Next toss in the currants, golden raisins and candied orange peel.  If you can’t find currants just use regular raisins, and if you can’t find candied orange peel just substitute mixed peel.  The exact dried fruit blend used is totally up to you and your taste preferences.

Add the grated orange zest.  Two teaspoons is equivalent to the peel of one large orange.  Don’t forget to wash the orange before grating the peel.

In a small bowl whisk together one egg and one egg yolk.  Cover the additional egg white and store it in the fridge.  We will use it later to make the egg wash to brush the buns before baking.

Make a well in the center of the flour mixture and pour in the whisked eggs.

Here is a picture of my milk and yeast mix, all foamed up and ready to work on the fruited dough.

Pour the yeast mix into the flour well.

Using the dough hook on your electric mixer knead the dough for 10 minutes.  My big  red mixer is the best Christmas present ever.  I call it “Deputy Dawg” since I deputize all kneading tasks nowadays.

If you don’t have a mixer with a dough hook, you can combine the ingredients together with a spoon, then turn the dough ball out onto a floured surface.  Then the fun begins, kneading the dough for 10 minutes by hand to form an elastic, sticky ball.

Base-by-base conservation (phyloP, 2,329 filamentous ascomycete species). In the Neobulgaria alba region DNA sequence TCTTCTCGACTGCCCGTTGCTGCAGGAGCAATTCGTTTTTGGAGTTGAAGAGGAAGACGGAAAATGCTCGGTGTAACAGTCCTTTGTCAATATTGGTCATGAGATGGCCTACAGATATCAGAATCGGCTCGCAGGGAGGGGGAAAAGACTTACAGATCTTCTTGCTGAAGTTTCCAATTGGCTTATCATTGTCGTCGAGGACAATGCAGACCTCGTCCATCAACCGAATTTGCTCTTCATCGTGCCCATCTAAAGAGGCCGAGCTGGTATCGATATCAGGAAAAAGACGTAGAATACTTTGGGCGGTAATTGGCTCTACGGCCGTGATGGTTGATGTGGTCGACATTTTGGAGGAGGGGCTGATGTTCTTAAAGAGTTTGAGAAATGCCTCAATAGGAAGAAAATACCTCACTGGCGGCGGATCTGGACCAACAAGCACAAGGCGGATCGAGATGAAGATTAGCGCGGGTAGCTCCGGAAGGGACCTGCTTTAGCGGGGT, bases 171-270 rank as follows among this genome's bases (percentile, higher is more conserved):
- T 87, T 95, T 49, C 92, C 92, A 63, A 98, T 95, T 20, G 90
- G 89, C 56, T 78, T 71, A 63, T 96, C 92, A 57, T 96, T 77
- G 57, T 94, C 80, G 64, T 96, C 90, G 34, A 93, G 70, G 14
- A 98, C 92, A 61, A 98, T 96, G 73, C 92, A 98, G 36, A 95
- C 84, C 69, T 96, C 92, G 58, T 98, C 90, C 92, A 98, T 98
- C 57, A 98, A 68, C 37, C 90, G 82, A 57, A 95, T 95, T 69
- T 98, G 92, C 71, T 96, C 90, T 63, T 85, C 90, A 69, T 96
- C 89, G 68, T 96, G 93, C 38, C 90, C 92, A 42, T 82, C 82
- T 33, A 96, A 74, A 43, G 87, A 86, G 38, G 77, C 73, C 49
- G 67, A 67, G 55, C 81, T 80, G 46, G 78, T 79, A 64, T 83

Transfer the dough ball to a clean metal bowl sprayed in oil.  Then spray the top of the dough with oil also.  It’s time for a long rest – for the dough, not the poor cook.

Cover the dough in plastic wrap, or stick to the old fashioned way and cover the bowl with a clean dish towel.  Let it rest in a warm place away from all cold draughts for a minimum of 90 minutes.  If you have two hours to wait, all the better.

While the dough is rising in the bowl, make the pastry for decorating the buns.  Sift the flour, confectioner’s sugar, and salt into a clean bowl.

Combine the butter using your clean fingers or a pastry blender to form that famous coarse meal texture.

This pastry recipe is not one I would use for making a pie.  It is very basic and simple, but perfectly adequate for our decorating purposes.

Pour the cold water into the flour mixture and form a firm dough ball.  Add the water slowly, to make sure you do not add too much.  Cover the pastry and keep it in the refrigerator until ready to roll out.  There’s still an hour left before our decoration step.

After 2 hours our fruited dough should have doubled in size.  The chemical power of yeast never ceases to amaze me.

Turn the dough out onto a floured surface and knead lightly.  Break into two pieces.  Roll and knead each piece to form a log about 12 inches long.

Cut each log into 12 equal dough slices.  I like to halve each one, then quarter them before slicing each quarter into three pieces.